Bedoya said afterwards what a lot of us were thinking at the time, that it felt like that was the game right there. Rather than an exhilarating second half comeback, we were going to get another RSL or Montreal 4-0 letdown type game.
But then a funny thing happened.
VAR took a look at the goal and took it off the board. In the stadium, there was a lot of confusion about what had happened. Everything about the goal looked fine. The initial shot, the rebound off Andre Blake’s save and the finish. To the San Jose fan it looked every bit like a robbery had taken place. Even watching the replay required multiple viewings to spot that Hoesen indeed was a leg offside in the buildup. That’s no consolation to an Earthquakes fan, already filled with angst from the previous week’s debacle in Atlanta that saw them fall in extra time and Chris Wondolowski demoted to supporter when he was shown his first career red card while no longer in the game in Atlanta.
While it may not have felt like it for those watching at home, you’d barely have known Wondolowski was in the supporters section losing his mind after the Earthquakes goal. From my vantage point it just looked like a bunch of dudes with their shirts off. Not an MLS legend going unpunished for removing his shirt in a sea of fans with their shirts off. Maybe if we had had more than 10 Union fans in the away supporters section Fabinho or one of the other players who made the trip but didn’t dress would have joined us.
Instead of a 2-0 deficit, the game was back on for the Union at only 1-0. Wisely, Jim Curtin went with Ilsinho and Fafa Picault off the bench to try and get the Union their first away goal not scored at Audi Field since the beginning of July.
The equalizer came thanks in part to a slip by a San Jose player — something that was more or less a constant feature of the game on a surprisingly awful pitch. I was back in the away supporters section by now, applauding Bedoya’s goal — which he dedicated to Lucy McCabe, the 3-year-old member of the Fearless 43 who lost her battle with cancer a week earlier — when some Earthquakes fans flipped the bird our way. Ray Gaddis picked up a rare assist on the play, just the ninth of his career in more than 17,000 minutes logged.
Six minutes later Jamiro Monteiro was on the ball from a tight angle and sent in a curling ball that found the head of Kacper Przybylko and in the blink of an eye the ball was in the back of the net again. The Union were up 2-1.
What is going on right now?
Class has completely left the building pic.twitter.com/zSkBR1FfJk— x - Brotherly Game (@BrotherlyGame) September 26, 2019
If the score line had held under normal circumstances, the result might not have been such a big deal. Even though it had been a long time since the Earthquakes had lost at home, it’s not like the Union haven’t won at Avaya before or that the Earthquakes were in the top tier of their conference even with Wondolowski, Cristian Espinoza and their head coach on the sideline.
What happened next was nowhere near normal circumstances. That dread many of us felt watching Collin sprinting back to cover in the first half felt like an omen when he clattered into Andy Rios near the end line. The call on the field was initially a penalty, which appeared to be the right call from where we were sitting but after a third video review of the night, referee Baldomero Toledo overruled himself and pointed for a goal kick. It took a minute for the crowd to understand what was going on but once they did it quickly led to a chaotic scene with water bottles coming down from the stands and the crowd throughout the stadium chanting “ref you suck.”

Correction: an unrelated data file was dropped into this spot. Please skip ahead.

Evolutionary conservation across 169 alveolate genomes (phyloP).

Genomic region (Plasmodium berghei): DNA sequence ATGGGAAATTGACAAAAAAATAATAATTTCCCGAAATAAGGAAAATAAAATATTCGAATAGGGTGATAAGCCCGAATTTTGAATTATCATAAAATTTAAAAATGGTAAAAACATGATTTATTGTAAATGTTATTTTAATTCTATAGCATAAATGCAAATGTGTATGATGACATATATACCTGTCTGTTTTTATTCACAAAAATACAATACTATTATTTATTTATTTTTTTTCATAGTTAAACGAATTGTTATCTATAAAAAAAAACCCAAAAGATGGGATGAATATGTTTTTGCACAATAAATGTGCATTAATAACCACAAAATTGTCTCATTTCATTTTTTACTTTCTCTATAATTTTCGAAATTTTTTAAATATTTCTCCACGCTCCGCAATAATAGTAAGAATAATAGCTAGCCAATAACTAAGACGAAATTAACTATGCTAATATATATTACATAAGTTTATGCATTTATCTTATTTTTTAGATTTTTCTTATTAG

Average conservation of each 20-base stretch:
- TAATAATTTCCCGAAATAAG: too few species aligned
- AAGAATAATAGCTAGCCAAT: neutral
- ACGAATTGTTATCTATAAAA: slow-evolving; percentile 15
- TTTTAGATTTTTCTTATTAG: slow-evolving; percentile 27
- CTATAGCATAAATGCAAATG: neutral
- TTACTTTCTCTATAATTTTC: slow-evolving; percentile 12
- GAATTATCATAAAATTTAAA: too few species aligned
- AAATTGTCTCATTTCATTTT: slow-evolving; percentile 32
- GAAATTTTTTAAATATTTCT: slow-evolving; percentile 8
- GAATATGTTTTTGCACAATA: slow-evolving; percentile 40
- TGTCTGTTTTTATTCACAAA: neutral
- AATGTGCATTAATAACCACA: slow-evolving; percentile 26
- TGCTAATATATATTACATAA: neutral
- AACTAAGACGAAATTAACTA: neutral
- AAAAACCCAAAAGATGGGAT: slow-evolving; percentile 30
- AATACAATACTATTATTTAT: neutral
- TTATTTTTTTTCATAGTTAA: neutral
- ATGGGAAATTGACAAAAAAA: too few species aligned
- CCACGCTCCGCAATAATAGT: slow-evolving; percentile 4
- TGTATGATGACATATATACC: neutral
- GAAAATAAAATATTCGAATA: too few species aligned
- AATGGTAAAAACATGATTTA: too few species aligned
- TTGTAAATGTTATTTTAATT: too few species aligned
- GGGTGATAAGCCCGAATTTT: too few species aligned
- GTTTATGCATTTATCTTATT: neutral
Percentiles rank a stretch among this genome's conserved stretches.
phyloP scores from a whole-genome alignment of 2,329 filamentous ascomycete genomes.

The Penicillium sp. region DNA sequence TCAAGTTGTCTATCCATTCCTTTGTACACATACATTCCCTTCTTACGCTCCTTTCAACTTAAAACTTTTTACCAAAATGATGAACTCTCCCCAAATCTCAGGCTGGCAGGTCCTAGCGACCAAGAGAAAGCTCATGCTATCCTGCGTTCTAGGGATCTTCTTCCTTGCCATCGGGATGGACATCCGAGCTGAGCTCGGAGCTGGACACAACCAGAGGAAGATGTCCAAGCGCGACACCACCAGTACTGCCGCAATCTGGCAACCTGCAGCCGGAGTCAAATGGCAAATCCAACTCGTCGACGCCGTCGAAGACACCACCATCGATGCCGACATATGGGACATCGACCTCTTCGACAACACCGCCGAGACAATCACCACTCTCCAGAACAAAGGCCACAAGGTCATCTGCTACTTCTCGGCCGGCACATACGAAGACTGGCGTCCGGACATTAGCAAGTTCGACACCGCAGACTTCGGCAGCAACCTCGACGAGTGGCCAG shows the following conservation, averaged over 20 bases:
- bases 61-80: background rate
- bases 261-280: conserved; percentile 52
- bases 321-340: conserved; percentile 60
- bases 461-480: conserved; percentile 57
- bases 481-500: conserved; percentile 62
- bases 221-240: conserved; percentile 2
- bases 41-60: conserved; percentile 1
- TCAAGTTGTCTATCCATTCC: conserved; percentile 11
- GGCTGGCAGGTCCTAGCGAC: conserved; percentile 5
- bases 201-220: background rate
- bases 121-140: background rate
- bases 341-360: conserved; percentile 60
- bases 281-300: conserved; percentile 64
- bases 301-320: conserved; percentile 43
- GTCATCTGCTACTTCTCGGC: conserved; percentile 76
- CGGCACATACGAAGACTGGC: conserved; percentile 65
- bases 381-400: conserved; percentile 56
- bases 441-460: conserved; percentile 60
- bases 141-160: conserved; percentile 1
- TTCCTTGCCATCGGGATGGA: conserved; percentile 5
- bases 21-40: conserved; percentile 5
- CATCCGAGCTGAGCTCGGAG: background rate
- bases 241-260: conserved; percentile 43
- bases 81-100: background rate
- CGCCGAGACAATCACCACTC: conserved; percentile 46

It wasn’t apparent from the home broadcast with the game being called by monitor, but the vibe in the stadium was escalating to the level of game abandonment. But play continued and after the final five minutes of regulation and an agonizingly long 7 minutes of stoppage time, the whistle finally blew on the game. The Union had done it.
The anger and disappointment from the fans in the stadium took much longer to subside. Even as Curtin was doing his post-game interview fans were crowded around the security barriers near the locker rooms voicing their displeasure with the referee. There was also a crowd of Marco Fabian fans there to greet the El Tri star, who obliged by giving away his jersey and his shorts.
Tanto amor.— CantinaMX Podcast (@CantinaMX_POD) September 26, 2019
Marco Fabian giving the shirt off his back and shorts off his bum to make his fans happy? pic.twitter.com/har3R5LbEA
It was just that kind of night, I guess.
San Jose ended up not granting any post-game interviews — a fine-worthy decision — so many of the local sportswriters were hanging around getting comments from the Union players who had emerged from the locker room. The feeling among the visiting team was very subdued considering the magnitude of the win. They had gotten three points despite not playing great thanks to a massive amount of help from VAR but were already looking ahead to another road trip to Columbus and the season finale at home against NYCFC. First place was still within reach. Third place was guaranteed.
The long midweek trip in a three game in eight day stretch in September — still a questionable scheduling move by MLS — had not gotten the best of this team, at least not yet.
My flight home on Thursday was way smoother than the one there. My second leg included a trip from Chicago where Green Bay fans were cheering an early lead on the Eagles for the Packers and ended with Eagles fans cheering a comeback win in the baggage claim in Philadelphia. I hear some mention was made about the Union’s comeback the night before in the broadcast. It was a comeback even fans in a city dominated by the Eagles can appreciate.